who devised something called the Input-Output Analysis
. It was originally (and still is) used to measure how sectors of the economy directly and indirectly influenced each other.
Leontief won the 1973 Nobel Prize
in Economics for this specific work.
Now, you may doubt that knowledge gained in pre-Internet times more than 60 years ago can provide any useful input to explaining how to measure online influence.
But in much the same way as engineers at NASA draw on Isaac Newton’s work
, those who shape the on-line world draw on Leontief’s.
In 1965 Random House published a book by W. H. Miernyk titled “The elements of input-output analysis”. The book deals, as the title says, extensively with Leontief’s work.
This book is cited as a source in the article “Measuring the relative standing of disciplinary journals” by P. Doreian (1988).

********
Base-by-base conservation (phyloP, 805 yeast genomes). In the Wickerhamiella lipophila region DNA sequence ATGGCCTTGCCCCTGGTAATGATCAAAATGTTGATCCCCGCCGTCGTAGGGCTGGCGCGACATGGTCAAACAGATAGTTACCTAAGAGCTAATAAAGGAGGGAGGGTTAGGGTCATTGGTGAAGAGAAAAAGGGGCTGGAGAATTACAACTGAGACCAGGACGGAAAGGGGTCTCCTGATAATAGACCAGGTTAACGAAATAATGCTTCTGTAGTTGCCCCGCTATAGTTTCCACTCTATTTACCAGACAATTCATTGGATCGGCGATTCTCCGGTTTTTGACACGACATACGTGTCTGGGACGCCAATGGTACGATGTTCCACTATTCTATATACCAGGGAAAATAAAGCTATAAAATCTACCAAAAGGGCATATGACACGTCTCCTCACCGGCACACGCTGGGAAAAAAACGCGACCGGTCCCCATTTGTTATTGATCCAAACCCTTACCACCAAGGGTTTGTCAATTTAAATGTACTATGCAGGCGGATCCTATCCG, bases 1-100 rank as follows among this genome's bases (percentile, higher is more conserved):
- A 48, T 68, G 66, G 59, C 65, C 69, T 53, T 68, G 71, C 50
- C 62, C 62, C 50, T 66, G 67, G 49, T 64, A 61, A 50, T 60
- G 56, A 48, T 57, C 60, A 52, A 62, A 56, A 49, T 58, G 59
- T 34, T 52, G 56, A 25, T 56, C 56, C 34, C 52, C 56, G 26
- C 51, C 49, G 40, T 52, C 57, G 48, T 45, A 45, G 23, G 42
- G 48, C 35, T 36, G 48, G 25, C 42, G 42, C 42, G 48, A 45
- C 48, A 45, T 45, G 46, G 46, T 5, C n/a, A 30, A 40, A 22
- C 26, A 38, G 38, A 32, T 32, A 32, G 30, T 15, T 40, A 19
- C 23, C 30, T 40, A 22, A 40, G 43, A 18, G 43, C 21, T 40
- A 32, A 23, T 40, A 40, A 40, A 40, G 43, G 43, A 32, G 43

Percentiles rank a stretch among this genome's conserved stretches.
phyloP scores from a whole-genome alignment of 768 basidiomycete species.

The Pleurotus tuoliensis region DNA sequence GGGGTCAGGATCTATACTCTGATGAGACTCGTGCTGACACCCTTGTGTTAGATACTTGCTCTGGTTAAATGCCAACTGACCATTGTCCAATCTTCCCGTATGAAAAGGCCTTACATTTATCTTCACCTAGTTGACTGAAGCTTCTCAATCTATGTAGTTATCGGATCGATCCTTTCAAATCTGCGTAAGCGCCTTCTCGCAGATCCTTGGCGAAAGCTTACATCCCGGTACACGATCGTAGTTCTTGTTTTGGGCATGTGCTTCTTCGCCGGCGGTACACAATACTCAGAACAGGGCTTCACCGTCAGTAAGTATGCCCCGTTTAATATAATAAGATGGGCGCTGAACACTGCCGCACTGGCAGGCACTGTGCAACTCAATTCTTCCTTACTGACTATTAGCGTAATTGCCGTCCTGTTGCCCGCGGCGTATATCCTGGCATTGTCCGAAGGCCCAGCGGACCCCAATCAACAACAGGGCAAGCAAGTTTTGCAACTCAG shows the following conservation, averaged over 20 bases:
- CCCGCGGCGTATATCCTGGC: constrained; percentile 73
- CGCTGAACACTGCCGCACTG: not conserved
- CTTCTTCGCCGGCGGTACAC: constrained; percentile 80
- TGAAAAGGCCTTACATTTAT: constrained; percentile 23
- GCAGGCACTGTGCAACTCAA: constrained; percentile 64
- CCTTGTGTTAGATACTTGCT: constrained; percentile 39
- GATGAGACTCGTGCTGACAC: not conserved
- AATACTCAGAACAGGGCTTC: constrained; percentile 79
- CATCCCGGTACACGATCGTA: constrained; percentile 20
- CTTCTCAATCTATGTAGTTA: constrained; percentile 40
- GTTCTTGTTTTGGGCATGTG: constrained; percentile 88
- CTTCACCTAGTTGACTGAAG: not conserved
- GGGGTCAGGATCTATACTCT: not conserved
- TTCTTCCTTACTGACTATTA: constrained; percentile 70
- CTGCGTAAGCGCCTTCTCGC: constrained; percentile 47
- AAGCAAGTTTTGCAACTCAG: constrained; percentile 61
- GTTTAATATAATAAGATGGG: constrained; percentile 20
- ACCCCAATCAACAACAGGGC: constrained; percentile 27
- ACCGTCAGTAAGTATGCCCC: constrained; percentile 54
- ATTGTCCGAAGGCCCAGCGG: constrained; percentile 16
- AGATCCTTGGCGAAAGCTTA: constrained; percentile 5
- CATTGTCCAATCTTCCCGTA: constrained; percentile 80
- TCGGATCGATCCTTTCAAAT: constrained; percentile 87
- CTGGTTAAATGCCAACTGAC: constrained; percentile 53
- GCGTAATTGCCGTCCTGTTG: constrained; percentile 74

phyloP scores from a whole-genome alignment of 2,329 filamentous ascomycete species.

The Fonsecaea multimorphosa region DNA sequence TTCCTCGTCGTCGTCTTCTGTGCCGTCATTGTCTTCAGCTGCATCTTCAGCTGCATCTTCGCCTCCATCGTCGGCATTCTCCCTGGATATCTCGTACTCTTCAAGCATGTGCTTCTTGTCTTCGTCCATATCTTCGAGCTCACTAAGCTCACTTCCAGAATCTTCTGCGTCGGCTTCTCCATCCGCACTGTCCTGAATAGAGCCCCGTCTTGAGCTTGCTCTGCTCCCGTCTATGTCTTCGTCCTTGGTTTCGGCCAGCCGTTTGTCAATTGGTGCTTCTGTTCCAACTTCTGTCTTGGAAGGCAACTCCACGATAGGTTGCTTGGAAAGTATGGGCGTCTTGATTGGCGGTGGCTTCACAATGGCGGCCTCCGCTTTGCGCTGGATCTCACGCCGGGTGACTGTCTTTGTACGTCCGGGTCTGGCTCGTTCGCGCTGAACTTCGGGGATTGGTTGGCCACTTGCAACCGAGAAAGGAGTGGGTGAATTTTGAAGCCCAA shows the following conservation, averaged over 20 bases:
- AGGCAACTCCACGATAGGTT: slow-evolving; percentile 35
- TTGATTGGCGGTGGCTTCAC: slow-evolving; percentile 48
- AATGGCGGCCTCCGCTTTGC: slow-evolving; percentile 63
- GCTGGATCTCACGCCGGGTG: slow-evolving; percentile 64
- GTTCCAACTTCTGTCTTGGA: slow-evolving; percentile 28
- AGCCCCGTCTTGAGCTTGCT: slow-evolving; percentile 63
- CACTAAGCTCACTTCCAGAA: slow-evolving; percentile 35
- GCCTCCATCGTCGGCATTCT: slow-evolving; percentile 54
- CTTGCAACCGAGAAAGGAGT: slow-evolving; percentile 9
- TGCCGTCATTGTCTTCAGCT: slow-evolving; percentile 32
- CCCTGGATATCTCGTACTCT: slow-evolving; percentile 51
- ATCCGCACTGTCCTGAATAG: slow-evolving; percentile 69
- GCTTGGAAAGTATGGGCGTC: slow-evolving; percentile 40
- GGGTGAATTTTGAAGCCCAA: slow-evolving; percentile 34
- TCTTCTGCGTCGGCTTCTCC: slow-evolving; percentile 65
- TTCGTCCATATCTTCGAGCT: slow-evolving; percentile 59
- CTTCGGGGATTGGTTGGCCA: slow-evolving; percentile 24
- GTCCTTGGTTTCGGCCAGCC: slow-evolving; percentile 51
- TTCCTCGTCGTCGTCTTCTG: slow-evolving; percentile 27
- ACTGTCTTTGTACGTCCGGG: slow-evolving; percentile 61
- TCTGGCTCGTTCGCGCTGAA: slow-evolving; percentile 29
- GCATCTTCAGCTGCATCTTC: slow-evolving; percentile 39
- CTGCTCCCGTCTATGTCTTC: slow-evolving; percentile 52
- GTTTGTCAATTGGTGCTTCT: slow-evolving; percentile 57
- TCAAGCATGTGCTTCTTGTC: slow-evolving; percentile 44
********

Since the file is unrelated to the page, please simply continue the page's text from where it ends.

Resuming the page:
Doreian’s article then goes on to be cited as a source by Jon M. Kleinberg in his article “Authoritative Sources in a Hyperlinked Environment” (1998).
Then, same year, an article, which you may have heard of, cites Kleinberg’s:
Lawrence Page, Sergey Brin, Rajeev Motwani, Terry Winograd. The PageRank Citation Ranking: Bringing Order to the Web.
There you have it: From Leontief to Google in 4 easy steps. (There may be shorter/more paths).
Ok, end of part 1.
In part 2: The list of the 80 or so most influential PR blogs measured using citation analysis including their relative influence. Stay tuned.
Independent has a story
today about Nintendo quadrupling their profits in the most recent quarter; mostly due to Wii.
If you look at how the sentiment for a number of brands in the games console space has developed over the last 90 days you can see why Nintendo is doing well. (See below)